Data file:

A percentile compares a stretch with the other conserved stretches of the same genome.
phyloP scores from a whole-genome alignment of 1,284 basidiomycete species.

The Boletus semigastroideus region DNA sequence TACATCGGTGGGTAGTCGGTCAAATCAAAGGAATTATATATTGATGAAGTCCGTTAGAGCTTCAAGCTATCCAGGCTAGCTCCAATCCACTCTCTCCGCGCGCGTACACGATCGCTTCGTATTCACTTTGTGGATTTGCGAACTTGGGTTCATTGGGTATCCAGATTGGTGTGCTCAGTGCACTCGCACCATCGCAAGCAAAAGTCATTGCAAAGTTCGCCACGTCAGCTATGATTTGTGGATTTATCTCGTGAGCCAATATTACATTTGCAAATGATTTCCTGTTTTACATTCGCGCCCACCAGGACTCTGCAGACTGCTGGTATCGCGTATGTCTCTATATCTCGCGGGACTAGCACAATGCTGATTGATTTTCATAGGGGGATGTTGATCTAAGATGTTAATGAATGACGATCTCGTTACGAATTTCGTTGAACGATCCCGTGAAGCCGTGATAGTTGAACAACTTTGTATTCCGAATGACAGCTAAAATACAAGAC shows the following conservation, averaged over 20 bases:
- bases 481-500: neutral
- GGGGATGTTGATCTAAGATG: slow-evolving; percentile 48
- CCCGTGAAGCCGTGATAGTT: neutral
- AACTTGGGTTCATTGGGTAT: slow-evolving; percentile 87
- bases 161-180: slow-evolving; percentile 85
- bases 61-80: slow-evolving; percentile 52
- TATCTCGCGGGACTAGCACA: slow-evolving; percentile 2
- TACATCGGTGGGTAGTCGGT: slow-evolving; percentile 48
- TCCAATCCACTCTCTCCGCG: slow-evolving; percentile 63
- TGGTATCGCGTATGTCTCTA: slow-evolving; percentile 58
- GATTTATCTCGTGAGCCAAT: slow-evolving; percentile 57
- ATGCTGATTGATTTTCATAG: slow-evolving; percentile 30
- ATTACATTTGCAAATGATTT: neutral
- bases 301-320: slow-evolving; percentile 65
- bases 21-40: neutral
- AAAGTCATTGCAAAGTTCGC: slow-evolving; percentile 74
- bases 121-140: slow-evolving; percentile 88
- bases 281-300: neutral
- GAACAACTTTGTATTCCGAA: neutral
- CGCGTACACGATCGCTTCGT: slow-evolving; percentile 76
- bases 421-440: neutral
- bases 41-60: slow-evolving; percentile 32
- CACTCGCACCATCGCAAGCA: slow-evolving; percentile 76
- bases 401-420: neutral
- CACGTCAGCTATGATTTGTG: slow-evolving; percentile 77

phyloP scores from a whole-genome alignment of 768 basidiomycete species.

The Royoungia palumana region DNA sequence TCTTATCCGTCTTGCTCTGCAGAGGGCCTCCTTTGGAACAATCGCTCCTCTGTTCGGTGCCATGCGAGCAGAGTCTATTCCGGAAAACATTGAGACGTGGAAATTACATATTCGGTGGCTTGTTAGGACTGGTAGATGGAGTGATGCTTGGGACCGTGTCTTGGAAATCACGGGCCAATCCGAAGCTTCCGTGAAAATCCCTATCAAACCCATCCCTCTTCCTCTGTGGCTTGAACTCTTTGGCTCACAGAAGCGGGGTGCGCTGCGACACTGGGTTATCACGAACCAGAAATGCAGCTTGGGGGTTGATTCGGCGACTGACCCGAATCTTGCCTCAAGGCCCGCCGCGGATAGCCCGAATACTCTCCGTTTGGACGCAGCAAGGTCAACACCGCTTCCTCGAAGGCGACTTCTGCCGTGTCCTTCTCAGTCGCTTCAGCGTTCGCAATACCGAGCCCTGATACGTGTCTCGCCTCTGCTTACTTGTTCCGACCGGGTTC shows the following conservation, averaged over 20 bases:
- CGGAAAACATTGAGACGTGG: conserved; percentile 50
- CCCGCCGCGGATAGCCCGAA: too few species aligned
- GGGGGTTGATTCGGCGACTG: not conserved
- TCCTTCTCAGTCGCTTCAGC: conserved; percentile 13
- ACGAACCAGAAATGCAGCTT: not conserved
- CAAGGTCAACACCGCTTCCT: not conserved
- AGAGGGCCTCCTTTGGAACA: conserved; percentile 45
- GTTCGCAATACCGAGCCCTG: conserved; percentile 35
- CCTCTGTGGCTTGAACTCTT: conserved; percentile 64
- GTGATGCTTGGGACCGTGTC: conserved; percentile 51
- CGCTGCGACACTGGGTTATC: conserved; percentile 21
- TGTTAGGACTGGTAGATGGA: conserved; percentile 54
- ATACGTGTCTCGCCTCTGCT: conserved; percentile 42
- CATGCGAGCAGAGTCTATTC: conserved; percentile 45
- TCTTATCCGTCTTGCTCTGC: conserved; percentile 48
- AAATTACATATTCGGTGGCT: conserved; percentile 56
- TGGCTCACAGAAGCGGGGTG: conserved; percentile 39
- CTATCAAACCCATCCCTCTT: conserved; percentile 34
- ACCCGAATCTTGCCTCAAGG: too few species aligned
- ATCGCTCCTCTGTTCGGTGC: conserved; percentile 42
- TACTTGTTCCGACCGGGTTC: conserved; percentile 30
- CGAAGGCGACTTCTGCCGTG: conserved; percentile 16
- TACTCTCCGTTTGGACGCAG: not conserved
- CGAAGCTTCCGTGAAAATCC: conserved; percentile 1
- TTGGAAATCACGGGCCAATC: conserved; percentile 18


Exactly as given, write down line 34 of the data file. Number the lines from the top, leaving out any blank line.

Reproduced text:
- TCCTTCTCAGTCGCTTCAGC: conserved; percentile 13